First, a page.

Domestic violence and violence against women have been increasing since 2009, a new analysis concludes.
A team led by Professor Sylvia Walby, Unesco chair in gender research, looked at figures from the Crime Survey for England and Wales over a 20-year period from 1994 to 2013/14.
The survey, based on interviews with around 50,000 households, claims to show that violent crime has been decreasing since 2009, but the University of Lancaster analysis, published on Wednesday, found the opposite to be true.
While violence against men has been decreasing, violence against women and domestic violence have been increasing to such an extent they have driven up overall rates of violent crime, the team concluded.
The discrepancy is, according to the new analysis, down to the fact that the Crime Survey for England and Wales caps the number of violent crimes against one individual at five, despite 5% of people who respond reporting themselves being the victim of more crimes than this.
"Capping is a widely used statistical technique designed to reduce year-to-year volatility when examining change over time, but this method can introduce significant bias," the researchers write.
Sarah Green, acting director of the End Violence Against Women Coalition, said the study was a "truer picture of what women experience".
"It blows a hole in the idea that all violent crime is simply falling – it shows men and women are experiencing different things. It also shows how everyday rape and domestic violence are," she told BuzzFeed News.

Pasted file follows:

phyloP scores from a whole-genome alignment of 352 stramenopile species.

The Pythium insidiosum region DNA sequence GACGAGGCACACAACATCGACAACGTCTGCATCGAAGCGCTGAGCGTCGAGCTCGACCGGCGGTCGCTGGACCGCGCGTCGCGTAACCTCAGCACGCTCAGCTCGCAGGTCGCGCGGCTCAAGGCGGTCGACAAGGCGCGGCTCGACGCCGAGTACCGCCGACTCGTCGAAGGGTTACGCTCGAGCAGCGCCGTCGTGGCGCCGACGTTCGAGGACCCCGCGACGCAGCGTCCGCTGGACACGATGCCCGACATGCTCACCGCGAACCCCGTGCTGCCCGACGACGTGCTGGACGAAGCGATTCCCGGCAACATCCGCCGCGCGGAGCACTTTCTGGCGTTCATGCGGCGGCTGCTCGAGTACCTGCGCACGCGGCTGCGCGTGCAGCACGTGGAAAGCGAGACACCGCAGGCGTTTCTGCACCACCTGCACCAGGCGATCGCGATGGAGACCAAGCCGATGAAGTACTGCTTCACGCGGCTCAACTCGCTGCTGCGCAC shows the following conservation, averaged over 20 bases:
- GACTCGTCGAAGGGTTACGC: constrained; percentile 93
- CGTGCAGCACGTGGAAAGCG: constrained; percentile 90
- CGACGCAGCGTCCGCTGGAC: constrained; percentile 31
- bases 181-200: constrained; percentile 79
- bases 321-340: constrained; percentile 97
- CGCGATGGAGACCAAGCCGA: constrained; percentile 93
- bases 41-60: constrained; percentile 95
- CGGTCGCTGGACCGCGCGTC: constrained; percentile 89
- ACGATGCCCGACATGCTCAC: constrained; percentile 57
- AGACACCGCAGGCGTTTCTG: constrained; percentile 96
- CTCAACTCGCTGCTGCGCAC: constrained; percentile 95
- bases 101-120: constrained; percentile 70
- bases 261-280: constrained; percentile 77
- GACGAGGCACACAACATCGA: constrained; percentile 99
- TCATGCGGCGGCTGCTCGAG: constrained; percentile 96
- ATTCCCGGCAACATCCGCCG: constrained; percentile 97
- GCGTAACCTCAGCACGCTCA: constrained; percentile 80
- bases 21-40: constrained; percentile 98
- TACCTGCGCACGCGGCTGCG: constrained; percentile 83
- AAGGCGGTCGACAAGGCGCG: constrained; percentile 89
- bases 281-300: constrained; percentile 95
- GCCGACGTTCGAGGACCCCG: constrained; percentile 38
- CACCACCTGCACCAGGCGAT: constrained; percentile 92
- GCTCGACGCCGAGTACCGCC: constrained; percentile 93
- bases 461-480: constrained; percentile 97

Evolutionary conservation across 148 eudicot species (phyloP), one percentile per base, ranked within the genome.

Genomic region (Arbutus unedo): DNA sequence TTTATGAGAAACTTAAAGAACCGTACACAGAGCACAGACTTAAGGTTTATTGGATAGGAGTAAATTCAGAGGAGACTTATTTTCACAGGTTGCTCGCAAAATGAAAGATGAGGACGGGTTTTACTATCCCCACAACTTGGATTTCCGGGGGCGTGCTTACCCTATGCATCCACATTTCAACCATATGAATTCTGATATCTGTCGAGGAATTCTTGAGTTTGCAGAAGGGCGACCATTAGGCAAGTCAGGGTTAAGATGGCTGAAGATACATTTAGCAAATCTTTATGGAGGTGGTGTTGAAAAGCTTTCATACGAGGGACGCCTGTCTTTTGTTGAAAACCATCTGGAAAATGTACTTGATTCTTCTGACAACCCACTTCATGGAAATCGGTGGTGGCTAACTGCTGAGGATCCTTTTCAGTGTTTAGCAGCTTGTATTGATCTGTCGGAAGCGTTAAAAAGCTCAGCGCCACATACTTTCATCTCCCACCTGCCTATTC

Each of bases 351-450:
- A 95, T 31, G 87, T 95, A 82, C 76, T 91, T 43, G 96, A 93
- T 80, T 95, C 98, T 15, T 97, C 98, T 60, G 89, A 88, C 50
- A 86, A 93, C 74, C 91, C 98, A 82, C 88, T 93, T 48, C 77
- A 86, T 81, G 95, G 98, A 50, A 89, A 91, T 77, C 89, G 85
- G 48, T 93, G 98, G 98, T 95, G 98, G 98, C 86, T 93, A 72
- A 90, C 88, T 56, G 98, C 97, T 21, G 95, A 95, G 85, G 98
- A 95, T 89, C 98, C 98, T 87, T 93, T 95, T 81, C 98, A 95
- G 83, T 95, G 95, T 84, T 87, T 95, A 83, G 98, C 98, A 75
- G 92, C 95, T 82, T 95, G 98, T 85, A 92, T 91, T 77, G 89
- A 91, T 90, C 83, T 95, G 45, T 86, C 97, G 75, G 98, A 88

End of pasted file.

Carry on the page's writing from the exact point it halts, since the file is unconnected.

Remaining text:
"Many studies show that violence is related to inequality – and as inequality increases so does violence. While women have many freedoms we didn't have decades ago, we are still financially not as well-off as men. Parts of our culture, including widely available pornography and news and entertainment which is disrespectful of women, help create permission and excuses for violence."
The University of Lancaster team notes that the upturn in violence coincides with the global financial crisis, while the coalition government was voted in a year later.
Green said that women's support services had suffered badly due to cuts, but added: "More broadly we need a big conversation about why some men abuse women and what would stop them."
Professor Walby told BuzzFeed News that the next phase of the study, as yet un-funded, was to "disentangle the different parts of the economic crisis and to see how they affect violence against women".
"Changes to employment, wages, welfare structure and benefits all merit further study," she said.
Professor Walby added that previous research led by her had highlighted the issue of "high frequency victims" not being properly accounted for in official statistics.
A spokesperson for the Office for National Statistics said: "ONS announced last year that it would be looking at the options for reflecting better the experiences of repeat victims of violent crime in the official statistics.
"This is part of an ongoing programme to improve crime statistics and to build improved trust in the figures. Professor Walby's report is welcomed in this respect and will be useful input into that work."
Matthew Champion is a weekend editor for BuzzFeed News and is based in London.
Contact Matthew Champion at firstname.lastname@example.org.
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